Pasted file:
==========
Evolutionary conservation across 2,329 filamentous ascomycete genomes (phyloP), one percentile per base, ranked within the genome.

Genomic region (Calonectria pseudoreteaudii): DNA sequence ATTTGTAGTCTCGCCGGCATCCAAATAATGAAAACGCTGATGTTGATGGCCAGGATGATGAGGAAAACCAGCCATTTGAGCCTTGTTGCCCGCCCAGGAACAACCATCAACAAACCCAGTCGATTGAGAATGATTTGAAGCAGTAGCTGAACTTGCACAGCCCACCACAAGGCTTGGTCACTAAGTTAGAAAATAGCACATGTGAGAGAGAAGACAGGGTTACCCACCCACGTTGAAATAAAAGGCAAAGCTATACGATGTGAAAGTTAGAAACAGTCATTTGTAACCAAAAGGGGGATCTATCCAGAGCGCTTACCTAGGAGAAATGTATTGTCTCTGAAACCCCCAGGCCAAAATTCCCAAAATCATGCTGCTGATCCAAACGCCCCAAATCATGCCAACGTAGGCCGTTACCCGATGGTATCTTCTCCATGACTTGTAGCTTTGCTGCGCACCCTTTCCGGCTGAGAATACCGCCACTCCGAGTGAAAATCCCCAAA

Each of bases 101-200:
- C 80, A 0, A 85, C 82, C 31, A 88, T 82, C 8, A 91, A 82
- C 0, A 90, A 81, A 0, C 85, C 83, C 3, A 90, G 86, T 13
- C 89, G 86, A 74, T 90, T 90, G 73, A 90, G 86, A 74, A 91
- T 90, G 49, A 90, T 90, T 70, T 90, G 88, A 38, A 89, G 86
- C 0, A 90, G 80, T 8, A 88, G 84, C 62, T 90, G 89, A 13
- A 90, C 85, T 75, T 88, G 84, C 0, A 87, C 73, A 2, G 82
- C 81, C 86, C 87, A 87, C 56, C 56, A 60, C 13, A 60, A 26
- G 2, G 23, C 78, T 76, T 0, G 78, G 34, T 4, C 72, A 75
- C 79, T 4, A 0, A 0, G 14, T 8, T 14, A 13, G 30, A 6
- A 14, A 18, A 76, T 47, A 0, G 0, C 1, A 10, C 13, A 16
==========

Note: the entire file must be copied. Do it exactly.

Evolutionary conservation across 2,329 filamentous ascomycete genomes (phyloP), one percentile per base, ranked within the genome.

Genomic region (Calonectria pseudoreteaudii): DNA sequence ATTTGTAGTCTCGCCGGCATCCAAATAATGAAAACGCTGATGTTGATGGCCAGGATGATGAGGAAAACCAGCCATTTGAGCCTTGTTGCCCGCCCAGGAACAACCATCAACAAACCCAGTCGATTGAGAATGATTTGAAGCAGTAGCTGAACTTGCACAGCCCACCACAAGGCTTGGTCACTAAGTTAGAAAATAGCACATGTGAGAGAGAAGACAGGGTTACCCACCCACGTTGAAATAAAAGGCAAAGCTATACGATGTGAAAGTTAGAAACAGTCATTTGTAACCAAAAGGGGGATCTATCCAGAGCGCTTACCTAGGAGAAATGTATTGTCTCTGAAACCCCCAGGCCAAAATTCCCAAAATCATGCTGCTGATCCAAACGCCCCAAATCATGCCAACGTAGGCCGTTACCCGATGGTATCTTCTCCATGACTTGTAGCTTTGCTGCGCACCCTTTCCGGCTGAGAATACCGCCACTCCGAGTGAAAATCCCCAAA

Each of bases 101-200:
- C 80, A 0, A 85, C 82, C 31, A 88, T 82, C 8, A 91, A 82
- C 0, A 90, A 81, A 0, C 85, C 83, C 3, A 90, G 86, T 13
- C 89, G 86, A 74, T 90, T 90, G 73, A 90, G 86, A 74, A 91
- T 90, G 49, A 90, T 90, T 70, T 90, G 88, A 38, A 89, G 86
- C 0, A 90, G 80, T 8, A 88, G 84, C 62, T 90, G 89, A 13
- A 90, C 85, T 75, T 88, G 84, C 0, A 87, C 73, A 2, G 82
- C 81, C 86, C 87, A 87, C 56, C 56, A 60, C 13, A 60, A 26
- G 2, G 23, C 78, T 76, T 0, G 78, G 34, T 4, C 72, A 75
- C 79, T 4, A 0, A 0, G 14, T 8, T 14, A 13, G 30, A 6
- A 14, A 18, A 76, T 47, A 0, G 0, C 1, A 10, C 13, A 16